Hackers can easily breach Emergency Alert Systems

Security researchers warn that many emergency alert system devices used by radio and TV stations are susceptible to cyberattacks, which could cause widespread panic.

Hackers broke into several television stations' Emergency Alert Systems this week and broadcast that zombies were "rising from their graves" and "attacking the living."

While a comical hoax, security consultancy firm IOActive warns that this type of behavior is dangerous and not that hard for hackers to do, according to Computerworld. This week it's zombies, but next time it could be something that might make people really panic, such as an anthrax or terrorist attack.

IOActive says that devices used by TV and radio stations to air emergency alerts have critical vulnerabilities that make them susceptible to cyberattacks. If these devices are breached, hackers could feasibly broadcast anything they like to millions of viewers and listeners.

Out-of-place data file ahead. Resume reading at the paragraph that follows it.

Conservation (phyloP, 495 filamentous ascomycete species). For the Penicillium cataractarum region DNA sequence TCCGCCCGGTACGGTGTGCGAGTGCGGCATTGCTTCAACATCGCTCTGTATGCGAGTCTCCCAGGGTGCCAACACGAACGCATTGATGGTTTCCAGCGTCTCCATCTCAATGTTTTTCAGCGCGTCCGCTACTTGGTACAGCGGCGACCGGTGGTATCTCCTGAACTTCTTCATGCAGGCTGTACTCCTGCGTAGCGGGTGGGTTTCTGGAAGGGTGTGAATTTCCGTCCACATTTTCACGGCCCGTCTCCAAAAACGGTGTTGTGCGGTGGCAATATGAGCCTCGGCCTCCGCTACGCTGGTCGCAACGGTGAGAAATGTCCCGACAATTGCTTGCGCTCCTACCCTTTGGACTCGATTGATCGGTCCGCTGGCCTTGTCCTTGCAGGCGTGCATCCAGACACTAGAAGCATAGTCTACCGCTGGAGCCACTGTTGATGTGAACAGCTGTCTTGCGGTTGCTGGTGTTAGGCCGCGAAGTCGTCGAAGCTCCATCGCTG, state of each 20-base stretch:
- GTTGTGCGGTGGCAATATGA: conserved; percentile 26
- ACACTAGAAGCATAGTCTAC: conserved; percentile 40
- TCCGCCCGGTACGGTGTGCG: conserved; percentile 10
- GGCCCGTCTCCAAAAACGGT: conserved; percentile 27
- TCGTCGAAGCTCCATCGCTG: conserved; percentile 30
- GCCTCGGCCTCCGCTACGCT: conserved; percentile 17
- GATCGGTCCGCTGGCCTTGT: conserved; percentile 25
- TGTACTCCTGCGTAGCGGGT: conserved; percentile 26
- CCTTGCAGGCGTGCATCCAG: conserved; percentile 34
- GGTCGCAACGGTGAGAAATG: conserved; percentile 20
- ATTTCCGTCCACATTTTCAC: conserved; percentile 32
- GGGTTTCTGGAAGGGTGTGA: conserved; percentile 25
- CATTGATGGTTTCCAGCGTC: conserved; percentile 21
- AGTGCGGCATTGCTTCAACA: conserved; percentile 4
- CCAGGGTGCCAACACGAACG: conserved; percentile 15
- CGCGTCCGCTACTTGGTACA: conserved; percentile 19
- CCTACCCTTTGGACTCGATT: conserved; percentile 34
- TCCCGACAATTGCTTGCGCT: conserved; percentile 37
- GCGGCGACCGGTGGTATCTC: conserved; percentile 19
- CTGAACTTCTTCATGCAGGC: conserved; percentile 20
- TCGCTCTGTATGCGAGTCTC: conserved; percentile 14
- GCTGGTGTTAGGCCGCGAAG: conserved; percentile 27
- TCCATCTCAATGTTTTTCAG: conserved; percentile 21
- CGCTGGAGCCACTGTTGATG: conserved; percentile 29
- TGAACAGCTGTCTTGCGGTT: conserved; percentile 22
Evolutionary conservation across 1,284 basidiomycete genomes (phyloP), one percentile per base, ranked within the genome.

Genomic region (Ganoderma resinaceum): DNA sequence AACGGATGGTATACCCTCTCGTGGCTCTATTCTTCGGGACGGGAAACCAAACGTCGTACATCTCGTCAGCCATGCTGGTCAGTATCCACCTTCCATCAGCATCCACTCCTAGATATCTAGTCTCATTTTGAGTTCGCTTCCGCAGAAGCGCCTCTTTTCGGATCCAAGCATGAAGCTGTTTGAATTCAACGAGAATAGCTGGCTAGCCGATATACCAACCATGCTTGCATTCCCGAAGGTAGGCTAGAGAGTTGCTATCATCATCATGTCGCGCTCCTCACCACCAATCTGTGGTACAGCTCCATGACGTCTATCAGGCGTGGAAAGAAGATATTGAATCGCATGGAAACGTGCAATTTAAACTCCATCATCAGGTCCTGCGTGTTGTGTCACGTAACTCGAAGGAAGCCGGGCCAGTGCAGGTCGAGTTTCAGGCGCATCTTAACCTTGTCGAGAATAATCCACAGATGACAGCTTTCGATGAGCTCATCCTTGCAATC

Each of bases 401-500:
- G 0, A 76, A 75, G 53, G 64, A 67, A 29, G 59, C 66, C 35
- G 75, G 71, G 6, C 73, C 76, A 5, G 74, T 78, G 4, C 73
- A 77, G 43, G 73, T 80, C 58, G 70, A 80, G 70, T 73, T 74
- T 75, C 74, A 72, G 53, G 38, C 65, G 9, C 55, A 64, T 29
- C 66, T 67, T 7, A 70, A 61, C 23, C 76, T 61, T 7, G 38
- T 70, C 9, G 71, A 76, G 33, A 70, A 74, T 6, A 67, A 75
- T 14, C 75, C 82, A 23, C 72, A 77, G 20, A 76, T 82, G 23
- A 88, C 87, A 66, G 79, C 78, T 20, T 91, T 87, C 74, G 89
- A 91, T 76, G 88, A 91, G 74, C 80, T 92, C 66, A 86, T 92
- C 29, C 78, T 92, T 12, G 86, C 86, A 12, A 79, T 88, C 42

"We found some devices directly connected to the Internet and we think that it's possible that hackers are currently exploiting some of these vulnerabilities or some other flaws," chief technology officer of IOActive Cesar Cerrudo told Computerworld.

Cerrudo says that at least two types of Emergency Alert System devices are especially vulnerable to attacks. "We contacted CERT [U.S. Computer Emergency Readiness Team] almost a month ago and CERT is coordinating with the vendor to get the issues fixed," he said.

The hacker that got into the television stations' systems for the zombie hoax reportedly used a "back door" attack.

"It has been determined that a 'back door' attack allowed the hacker to access the security of the EAS equipment," station manager for ABC 10, one of the stations affected, Cynthia Thompson wrote in a blog post. "The nature of the message Monday night was not necessarily dangerous, but the fact that the system was vulnerable to outside intrusion is a danger."

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Security
About the author

Dara Kerr, a freelance journalist based in the Bay Area, is fascinated by robots, supercomputers and Internet memes. When not writing about technology and modernity, she likes to travel to far-off countries.

 

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